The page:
Viewpoints: Voters Weighed In With ‘Hands-Off’ Message About Medicare, Medicaid; Small Tweaks Won’t Help Health Care System
Editorial writers weigh in on these health care topics and others.
Voters On Both Sides Chose People Who Pledged To Protect Social Security, Medicare And Medicaid
The results of November’s U.S. House elections were — among other things — a seemingly loud rebuke of right-wing economic policies. Yet, scarcely a month after the Democrats flipped at least 40 congressional seats, some right-wing groups disingenuously draw the opposite conclusion. FreedomWorks, a conservative nonprofit, which supported Tea Party candidates, contends that House Republicans lost because their economic policies were not draconian enough. (Max Richtman, 12/14)
Democrats, Don't Waste Time On Health Tweaks. Pass Medicare For All.
Democrats have the chance to be the champions of that reform if they don’t waste their energy on half-measures. Instead of thinking about how they can make small tweaks to the health care system, they should start thinking about how to enact dramatic reforms that will assure universal coverage while reducing costs and encouraging economic growth. Voters and taxpayers are asking for Medicare for All. It’s time to listen. (Wendell Potter, 12/14)
Should We Use Mail-Order DNA Tests To Diagnose Ourselves?
There are more of these self-tests than I can keep track of, but of the ones I know, at least some are not scientifically valid; flipping a coin may be more accurate. There are food “sensitivity” tests that do not test for IgE, the antibody typically used to identify allergens. Also, direct-to-consumer companies increasingly request blood through a capillary sample — obtained by pricking your finger. (Amitha Kalaichandran, 12/13)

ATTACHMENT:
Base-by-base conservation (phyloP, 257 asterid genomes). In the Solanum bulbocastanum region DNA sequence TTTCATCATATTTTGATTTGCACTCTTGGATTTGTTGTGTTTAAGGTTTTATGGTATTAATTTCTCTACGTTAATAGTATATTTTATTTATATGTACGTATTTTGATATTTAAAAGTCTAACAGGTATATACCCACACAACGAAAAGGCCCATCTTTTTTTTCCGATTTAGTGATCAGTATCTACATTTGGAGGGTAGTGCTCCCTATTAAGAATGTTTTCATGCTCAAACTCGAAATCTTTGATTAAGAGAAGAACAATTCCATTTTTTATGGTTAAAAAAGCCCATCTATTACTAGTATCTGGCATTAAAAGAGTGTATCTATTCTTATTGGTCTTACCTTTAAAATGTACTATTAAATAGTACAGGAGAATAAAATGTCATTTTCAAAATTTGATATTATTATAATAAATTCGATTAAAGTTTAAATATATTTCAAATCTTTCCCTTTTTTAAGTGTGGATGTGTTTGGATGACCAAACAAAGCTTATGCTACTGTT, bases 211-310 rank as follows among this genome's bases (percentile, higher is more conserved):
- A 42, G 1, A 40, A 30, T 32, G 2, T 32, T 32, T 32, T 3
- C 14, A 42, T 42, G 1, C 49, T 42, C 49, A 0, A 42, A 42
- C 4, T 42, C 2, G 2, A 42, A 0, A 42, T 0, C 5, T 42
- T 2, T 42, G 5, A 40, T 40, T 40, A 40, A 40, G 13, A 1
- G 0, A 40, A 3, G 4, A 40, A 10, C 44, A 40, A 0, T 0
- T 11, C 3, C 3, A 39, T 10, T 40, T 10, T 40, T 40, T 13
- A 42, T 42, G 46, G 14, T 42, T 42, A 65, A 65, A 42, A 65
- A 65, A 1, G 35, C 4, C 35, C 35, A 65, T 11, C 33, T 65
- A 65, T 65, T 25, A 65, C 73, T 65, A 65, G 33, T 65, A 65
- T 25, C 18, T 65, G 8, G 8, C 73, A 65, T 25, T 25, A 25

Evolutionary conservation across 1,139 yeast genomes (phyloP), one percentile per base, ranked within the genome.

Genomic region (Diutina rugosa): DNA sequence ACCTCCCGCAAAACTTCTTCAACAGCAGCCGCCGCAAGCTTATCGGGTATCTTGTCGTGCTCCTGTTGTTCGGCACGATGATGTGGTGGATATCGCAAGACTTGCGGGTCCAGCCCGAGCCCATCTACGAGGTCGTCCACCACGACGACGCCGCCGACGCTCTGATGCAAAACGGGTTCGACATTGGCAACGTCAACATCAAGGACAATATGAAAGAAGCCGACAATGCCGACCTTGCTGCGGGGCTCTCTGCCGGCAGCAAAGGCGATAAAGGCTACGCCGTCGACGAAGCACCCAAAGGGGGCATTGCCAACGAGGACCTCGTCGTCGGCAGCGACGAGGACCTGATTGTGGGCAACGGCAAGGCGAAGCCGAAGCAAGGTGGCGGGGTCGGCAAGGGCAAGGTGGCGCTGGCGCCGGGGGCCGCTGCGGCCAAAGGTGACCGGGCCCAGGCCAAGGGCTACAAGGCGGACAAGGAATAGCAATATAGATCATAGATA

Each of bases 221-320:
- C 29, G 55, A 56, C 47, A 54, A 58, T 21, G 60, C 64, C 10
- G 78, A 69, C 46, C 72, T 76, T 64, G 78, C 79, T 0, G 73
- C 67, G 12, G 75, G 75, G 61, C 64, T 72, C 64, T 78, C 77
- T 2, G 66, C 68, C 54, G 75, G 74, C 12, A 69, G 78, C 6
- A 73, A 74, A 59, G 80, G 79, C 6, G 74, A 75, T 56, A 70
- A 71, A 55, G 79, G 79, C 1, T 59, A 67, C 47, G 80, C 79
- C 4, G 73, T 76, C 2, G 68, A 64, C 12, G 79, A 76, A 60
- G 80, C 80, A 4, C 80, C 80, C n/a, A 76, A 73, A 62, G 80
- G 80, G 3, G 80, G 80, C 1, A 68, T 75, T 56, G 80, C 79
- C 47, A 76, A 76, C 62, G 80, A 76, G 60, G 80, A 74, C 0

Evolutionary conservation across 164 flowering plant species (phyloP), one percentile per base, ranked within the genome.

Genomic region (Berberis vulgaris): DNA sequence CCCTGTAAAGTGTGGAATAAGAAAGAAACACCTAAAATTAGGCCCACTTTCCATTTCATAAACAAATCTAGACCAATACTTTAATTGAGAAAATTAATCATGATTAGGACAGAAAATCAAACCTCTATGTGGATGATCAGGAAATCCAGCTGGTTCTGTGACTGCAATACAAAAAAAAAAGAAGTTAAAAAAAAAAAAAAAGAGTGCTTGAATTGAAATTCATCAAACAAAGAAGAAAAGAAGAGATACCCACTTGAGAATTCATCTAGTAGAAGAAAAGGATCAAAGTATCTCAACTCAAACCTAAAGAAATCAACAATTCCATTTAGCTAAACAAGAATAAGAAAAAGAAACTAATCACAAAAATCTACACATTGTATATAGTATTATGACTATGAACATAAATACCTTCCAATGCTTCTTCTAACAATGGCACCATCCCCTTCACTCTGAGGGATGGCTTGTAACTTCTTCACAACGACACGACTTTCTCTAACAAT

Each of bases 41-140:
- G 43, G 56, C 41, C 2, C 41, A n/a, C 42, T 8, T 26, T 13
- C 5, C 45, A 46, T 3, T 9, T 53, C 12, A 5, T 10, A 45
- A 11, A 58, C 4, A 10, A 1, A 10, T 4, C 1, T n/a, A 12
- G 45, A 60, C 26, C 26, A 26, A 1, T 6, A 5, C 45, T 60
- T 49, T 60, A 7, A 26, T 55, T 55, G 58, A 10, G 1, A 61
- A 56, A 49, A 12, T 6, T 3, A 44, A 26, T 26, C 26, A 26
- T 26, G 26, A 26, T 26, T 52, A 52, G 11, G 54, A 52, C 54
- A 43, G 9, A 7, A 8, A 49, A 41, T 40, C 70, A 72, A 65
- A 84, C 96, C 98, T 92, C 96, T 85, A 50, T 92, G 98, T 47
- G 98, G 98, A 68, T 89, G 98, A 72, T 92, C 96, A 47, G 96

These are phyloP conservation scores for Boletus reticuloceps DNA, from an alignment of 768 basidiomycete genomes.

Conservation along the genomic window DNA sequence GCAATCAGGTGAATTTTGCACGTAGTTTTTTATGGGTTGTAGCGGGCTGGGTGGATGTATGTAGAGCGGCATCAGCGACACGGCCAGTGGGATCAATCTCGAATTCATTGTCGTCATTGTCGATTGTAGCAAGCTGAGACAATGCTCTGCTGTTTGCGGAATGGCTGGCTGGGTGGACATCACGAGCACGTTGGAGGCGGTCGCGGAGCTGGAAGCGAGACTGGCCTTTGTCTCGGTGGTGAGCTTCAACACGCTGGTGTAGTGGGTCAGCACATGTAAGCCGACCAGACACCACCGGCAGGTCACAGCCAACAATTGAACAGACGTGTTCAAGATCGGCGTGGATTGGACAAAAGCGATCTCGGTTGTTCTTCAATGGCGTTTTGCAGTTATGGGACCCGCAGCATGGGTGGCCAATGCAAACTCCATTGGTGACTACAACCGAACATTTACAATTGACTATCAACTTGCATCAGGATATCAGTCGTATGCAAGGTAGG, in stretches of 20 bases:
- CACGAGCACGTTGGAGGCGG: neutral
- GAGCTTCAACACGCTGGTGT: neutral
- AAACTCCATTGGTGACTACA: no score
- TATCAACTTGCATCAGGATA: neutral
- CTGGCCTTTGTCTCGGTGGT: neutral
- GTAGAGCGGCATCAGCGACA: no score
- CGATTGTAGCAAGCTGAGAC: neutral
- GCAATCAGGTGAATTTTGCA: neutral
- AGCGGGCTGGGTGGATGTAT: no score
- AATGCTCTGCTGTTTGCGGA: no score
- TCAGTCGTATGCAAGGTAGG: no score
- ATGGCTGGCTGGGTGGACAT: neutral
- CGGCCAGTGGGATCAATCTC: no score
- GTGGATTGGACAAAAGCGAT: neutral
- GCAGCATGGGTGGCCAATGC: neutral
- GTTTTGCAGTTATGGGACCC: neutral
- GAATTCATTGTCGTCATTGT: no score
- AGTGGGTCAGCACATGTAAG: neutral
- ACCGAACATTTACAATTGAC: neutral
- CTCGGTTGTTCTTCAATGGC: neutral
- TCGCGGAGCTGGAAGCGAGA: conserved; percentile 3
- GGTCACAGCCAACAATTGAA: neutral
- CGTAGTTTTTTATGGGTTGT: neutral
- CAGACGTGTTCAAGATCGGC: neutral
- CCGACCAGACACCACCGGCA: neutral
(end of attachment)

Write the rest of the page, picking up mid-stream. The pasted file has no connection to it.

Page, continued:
Genetic Testing Plus IVF Can Sidestep Genetic Disease
In the U.S., about 1 in 75 couples is at risk for passing on a serious, detectable, single-gene disorder. If every couple in the U.S. — not just those who know they are at high risk of passing on a genetic disease — opted into pre-conception genetic screening, followed by IVF+PGT when appropriate, we would sidestep thousands of cases of potentially lethal diseases for around $3.5 billion a year. That’s the cost of two or three Novartis-like gene therapies. (Lee D. Cooper, 12/14)
Opioid Epidemic: Lawmakers Must Focus On Illegal Drugs
Unfortunately, in a recent attempt to focus on the opioid epidemic, state lawmakers targeted legal opioid prescriptions. A bill that was considered last legislative session would have added a 25-cent-per-pill tax on doctor-prescribed opioid medications. While I understand the idea behind the bill, I can’t seem to figure out why lawmakers sought to tax the healthcare system and honest patients rather than grabbing hold of the criminal activity surrounding illegal drugs. (Danny Glidewell, 12/13)
OB/GYN On Abortion Bill: 'I Am Very Worried For Women In Ohio'
I am very worried for women in Ohio. The Ohio Legislature appears ready to enact into law Senate Bill 145. This law would ban the medical procedure known as dilation and evacuation (D&E) to end a pregnancy, except to save a woman’s life or prevent serious risk of substantial and irreversible physical impairment of a major bodily function. A doctor who used the D&E procedure in other circumstances would commit a felony and could be sued civilly. (David B. Schwartz, 12/13)
San Diego Union-Times:
Why California Must Still Fight For Death With Dignity
So while we should rightfully celebrate the recent court decision protecting California’s EOLOA, we should also remember that Californians are still a long way from achieving the right to die with dignity now solidly embraced in countries like Switzerland, Denmark and our neighbor to the north, Canada.The easiest way to see the gap between these countries and California with regard to End of Life options is to think of a patient with advanced stage Huntington’s disease. (Barry L. Price, 12/12)